This policy only helps rich people, and they don’t need the help.Improve this
Just like we do at the moment, we will offer extra support to students who need help with living costs. We will make sure that they are able to go on these courses if they want to. Making the courses free helps rich students too, but the poor students are still getting most help.Improve this
If university is free, people will be less likely to make sensible choices about the qualifications that they study for
At the moment, people have to decide whether a qualification is useful for them, whether it will help their career and whether they can afford it. Some people decide that they don’t need it: maybe they want to start their own business and don’t need a degree for that, or they want to work in a job which has its own training – for example, a florist – and so a qualification is a waste of money. But if people can get one for free, they will not think. They’ll just do it automatically.
For people who don’t need a qualification, the time spent getting one is wasted. Also, the money they spend on living costs will be wasted. And of course, they are wasting the government’s money and taking up a place on the course that could have been used by someone who really wanted it.
It’s better not to encourage everyone to do qualifications, so that only those for whom it is right actually do so.Improve this
Firstly, many people already “don’t think” about qualifications but do them automatically. That happens for a lot of reasons; for example, many companies will only hire people with a degree. Making them free doesn’t make people think any less.
Secondly, getting a qualification is never a waste. The life experience you get, the people you meet and the skills you learn always stay with you, whatever job you do afterwards. University in particular is a great way to meet and understand people from different backgrounds, which is definitely worth doing.Improve this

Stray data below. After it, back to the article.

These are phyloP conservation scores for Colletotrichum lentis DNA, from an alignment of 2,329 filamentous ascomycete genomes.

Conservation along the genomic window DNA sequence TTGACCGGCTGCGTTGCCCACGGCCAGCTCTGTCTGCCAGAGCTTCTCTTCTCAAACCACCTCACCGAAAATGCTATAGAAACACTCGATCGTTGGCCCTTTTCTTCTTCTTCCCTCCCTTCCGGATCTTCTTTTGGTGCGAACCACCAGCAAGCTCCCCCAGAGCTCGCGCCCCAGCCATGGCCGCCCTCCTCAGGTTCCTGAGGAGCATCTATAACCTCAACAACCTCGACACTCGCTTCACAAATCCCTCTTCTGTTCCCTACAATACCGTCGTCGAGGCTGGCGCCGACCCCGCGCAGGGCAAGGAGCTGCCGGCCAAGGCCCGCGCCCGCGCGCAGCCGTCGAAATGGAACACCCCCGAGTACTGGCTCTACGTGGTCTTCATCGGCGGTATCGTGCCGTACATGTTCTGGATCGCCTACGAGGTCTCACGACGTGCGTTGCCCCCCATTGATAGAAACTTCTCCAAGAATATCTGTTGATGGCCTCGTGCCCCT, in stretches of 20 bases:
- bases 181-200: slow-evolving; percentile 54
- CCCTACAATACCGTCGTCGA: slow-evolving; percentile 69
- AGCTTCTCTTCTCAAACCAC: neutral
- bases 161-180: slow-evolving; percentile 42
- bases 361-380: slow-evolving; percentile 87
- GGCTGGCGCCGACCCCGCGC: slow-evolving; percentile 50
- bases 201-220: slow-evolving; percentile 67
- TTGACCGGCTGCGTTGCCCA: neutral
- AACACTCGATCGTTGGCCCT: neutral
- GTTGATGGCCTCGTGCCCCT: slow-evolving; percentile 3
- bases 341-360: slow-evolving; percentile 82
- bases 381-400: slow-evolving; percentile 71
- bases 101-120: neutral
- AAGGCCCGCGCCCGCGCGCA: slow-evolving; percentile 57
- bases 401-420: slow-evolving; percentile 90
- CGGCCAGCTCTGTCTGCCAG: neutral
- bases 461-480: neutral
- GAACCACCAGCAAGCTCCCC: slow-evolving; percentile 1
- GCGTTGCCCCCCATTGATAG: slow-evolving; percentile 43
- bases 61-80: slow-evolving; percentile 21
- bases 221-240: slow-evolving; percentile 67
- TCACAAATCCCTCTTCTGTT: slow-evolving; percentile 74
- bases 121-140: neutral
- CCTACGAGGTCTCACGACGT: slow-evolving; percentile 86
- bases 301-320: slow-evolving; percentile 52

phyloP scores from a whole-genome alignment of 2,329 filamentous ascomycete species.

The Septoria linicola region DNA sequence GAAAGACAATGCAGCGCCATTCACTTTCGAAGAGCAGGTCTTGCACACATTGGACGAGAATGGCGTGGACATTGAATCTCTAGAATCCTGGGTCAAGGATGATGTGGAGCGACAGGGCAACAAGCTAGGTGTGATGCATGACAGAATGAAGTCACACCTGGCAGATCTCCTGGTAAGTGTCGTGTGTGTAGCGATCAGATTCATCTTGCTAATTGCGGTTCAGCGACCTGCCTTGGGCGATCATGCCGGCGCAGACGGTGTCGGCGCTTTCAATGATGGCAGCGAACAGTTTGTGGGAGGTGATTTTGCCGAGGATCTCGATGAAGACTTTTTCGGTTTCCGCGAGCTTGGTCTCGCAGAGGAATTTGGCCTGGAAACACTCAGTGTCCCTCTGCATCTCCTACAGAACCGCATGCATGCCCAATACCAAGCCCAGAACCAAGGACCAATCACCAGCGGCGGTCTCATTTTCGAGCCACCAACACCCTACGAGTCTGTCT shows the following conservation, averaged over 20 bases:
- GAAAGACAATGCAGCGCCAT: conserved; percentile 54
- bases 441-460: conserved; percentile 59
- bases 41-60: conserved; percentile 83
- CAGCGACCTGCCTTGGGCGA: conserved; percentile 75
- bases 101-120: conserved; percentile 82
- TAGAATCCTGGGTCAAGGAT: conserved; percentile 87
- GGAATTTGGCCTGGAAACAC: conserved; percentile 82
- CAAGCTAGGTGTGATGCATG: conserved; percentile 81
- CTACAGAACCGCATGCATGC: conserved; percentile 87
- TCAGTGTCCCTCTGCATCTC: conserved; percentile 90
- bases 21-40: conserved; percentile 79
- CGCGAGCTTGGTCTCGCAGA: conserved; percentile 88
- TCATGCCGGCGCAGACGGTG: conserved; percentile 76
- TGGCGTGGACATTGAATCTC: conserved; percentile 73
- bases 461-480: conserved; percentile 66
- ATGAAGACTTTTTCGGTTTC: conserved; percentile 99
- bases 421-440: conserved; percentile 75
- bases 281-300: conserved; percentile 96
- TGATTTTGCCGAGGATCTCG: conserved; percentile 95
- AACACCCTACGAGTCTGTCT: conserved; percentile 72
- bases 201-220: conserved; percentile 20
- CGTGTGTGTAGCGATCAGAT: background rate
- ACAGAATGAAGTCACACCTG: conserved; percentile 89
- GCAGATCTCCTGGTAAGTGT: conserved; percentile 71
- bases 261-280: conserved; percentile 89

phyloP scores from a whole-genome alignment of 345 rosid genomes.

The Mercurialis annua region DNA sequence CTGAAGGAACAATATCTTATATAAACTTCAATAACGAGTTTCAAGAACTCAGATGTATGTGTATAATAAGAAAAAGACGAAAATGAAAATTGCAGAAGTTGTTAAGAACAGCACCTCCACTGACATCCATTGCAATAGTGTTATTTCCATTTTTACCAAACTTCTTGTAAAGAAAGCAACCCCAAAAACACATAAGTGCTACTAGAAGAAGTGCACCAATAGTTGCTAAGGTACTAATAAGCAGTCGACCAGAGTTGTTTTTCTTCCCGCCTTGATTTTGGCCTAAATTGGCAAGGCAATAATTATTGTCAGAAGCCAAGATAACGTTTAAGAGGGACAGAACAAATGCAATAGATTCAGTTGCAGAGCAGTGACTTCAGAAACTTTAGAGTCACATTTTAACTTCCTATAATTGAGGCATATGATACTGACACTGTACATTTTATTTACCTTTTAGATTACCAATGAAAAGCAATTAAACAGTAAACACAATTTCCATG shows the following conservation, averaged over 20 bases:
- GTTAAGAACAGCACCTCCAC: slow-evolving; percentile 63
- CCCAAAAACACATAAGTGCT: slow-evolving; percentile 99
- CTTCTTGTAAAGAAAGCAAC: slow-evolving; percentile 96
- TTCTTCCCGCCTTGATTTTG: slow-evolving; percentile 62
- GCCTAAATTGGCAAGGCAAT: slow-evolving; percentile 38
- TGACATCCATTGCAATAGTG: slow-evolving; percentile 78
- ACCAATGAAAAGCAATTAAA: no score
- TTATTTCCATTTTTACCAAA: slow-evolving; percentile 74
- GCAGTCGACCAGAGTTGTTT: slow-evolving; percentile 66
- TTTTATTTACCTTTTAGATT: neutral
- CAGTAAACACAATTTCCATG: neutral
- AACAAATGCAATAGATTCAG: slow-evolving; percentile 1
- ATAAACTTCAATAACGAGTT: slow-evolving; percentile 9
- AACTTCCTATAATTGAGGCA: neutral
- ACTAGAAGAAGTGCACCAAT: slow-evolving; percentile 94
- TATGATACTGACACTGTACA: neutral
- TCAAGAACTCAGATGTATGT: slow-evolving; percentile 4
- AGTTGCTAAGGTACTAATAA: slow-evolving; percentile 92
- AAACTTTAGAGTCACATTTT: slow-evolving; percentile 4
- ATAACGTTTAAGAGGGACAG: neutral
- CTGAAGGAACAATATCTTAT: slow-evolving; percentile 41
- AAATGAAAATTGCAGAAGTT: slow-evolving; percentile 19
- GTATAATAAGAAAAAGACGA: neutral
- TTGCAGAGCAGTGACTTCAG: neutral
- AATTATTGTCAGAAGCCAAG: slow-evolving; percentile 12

This proposal will reduce the quality of the courses universities offer
If the government is paying for all these courses, it will need to make sure it is getting good value for money. So it will challenge the providers to keep costs as low as possible. The providers will be forced to agree, otherwise the government can take away their license to offer these courses. They will constantly compete with each other to get the cheapest price, because if anyone else is cheaper than them the government will demand to know why. Everyone will be looking to save money.
Also, universities and colleges will compete for the best results. At the moment, if results are bad colleges can just blame the students. But governments have to make sure they are spending their money wisely, and if the results are bad then the public will complain. So providers will have to try and get the best results for the students.
Although lower costs and better results are both good things, it’s quite hard to have both at the same time. Lower costs means things like larger class sizes, fewer teachers and no careers department, which all make the education worse. So the system will tear itself apart and no-one will get any education at all.Improve this
There are a few ways we could stop this, and here is one example: don’t give the government any say in how universities and colleges run. Let them be private businesses, separate from the government. Make a new organisation to decide who can run these courses. All the government has to do is pay for them.
As long as we make sure to look for quality, everything will work out well.Improve this